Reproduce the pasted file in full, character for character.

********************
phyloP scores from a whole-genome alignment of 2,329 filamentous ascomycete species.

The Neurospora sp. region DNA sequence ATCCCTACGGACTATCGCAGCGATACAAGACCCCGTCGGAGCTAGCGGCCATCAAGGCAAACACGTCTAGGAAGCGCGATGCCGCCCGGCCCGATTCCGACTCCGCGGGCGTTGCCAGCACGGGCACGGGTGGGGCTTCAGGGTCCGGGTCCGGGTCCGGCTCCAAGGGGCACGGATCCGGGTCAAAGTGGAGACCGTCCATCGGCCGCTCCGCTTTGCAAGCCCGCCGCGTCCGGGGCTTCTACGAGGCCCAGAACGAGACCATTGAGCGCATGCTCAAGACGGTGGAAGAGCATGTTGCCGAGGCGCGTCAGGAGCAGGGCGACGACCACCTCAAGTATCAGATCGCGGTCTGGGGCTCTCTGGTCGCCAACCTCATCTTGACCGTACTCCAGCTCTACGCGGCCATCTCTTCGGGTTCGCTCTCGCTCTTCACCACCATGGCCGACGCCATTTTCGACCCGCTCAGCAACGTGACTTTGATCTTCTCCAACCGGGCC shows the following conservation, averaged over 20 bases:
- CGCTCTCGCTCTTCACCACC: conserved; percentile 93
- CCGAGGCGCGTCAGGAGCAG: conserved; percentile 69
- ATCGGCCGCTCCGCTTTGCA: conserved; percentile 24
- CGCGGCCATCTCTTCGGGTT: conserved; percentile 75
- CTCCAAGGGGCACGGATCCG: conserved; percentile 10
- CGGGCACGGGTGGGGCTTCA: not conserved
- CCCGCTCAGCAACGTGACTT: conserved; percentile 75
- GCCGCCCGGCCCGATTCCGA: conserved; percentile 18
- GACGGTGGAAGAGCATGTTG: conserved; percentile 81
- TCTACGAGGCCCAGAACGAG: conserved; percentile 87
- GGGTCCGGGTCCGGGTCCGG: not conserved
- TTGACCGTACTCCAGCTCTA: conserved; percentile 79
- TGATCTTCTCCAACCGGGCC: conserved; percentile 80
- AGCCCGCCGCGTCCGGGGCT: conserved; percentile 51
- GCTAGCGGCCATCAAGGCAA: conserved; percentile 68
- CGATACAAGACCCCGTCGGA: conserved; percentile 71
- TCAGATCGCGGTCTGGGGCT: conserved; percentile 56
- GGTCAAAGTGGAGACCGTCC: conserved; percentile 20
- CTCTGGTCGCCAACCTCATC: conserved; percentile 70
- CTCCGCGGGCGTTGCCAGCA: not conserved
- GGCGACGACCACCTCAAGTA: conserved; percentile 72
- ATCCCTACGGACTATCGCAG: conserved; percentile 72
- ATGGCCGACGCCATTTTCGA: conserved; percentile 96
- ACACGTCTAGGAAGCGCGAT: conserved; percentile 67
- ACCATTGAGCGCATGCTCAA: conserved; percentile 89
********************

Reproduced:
phyloP scores from a whole-genome alignment of 2,329 filamentous ascomycete species.

The Neurospora sp. region DNA sequence ATCCCTACGGACTATCGCAGCGATACAAGACCCCGTCGGAGCTAGCGGCCATCAAGGCAAACACGTCTAGGAAGCGCGATGCCGCCCGGCCCGATTCCGACTCCGCGGGCGTTGCCAGCACGGGCACGGGTGGGGCTTCAGGGTCCGGGTCCGGGTCCGGCTCCAAGGGGCACGGATCCGGGTCAAAGTGGAGACCGTCCATCGGCCGCTCCGCTTTGCAAGCCCGCCGCGTCCGGGGCTTCTACGAGGCCCAGAACGAGACCATTGAGCGCATGCTCAAGACGGTGGAAGAGCATGTTGCCGAGGCGCGTCAGGAGCAGGGCGACGACCACCTCAAGTATCAGATCGCGGTCTGGGGCTCTCTGGTCGCCAACCTCATCTTGACCGTACTCCAGCTCTACGCGGCCATCTCTTCGGGTTCGCTCTCGCTCTTCACCACCATGGCCGACGCCATTTTCGACCCGCTCAGCAACGTGACTTTGATCTTCTCCAACCGGGCC shows the following conservation, averaged over 20 bases:
- CGCTCTCGCTCTTCACCACC: conserved; percentile 93
- CCGAGGCGCGTCAGGAGCAG: conserved; percentile 69
- ATCGGCCGCTCCGCTTTGCA: conserved; percentile 24
- CGCGGCCATCTCTTCGGGTT: conserved; percentile 75
- CTCCAAGGGGCACGGATCCG: conserved; percentile 10
- CGGGCACGGGTGGGGCTTCA: not conserved
- CCCGCTCAGCAACGTGACTT: conserved; percentile 75
- GCCGCCCGGCCCGATTCCGA: conserved; percentile 18
- GACGGTGGAAGAGCATGTTG: conserved; percentile 81
- TCTACGAGGCCCAGAACGAG: conserved; percentile 87
- GGGTCCGGGTCCGGGTCCGG: not conserved
- TTGACCGTACTCCAGCTCTA: conserved; percentile 79
- TGATCTTCTCCAACCGGGCC: conserved; percentile 80
- AGCCCGCCGCGTCCGGGGCT: conserved; percentile 51
- GCTAGCGGCCATCAAGGCAA: conserved; percentile 68
- CGATACAAGACCCCGTCGGA: conserved; percentile 71
- TCAGATCGCGGTCTGGGGCT: conserved; percentile 56
- GGTCAAAGTGGAGACCGTCC: conserved; percentile 20
- CTCTGGTCGCCAACCTCATC: conserved; percentile 70
- CTCCGCGGGCGTTGCCAGCA: not conserved
- GGCGACGACCACCTCAAGTA: conserved; percentile 72
- ATCCCTACGGACTATCGCAG: conserved; percentile 72
- ATGGCCGACGCCATTTTCGA: conserved; percentile 96
- ACACGTCTAGGAAGCGCGAT: conserved; percentile 67
- ACCATTGAGCGCATGCTCAA: conserved; percentile 89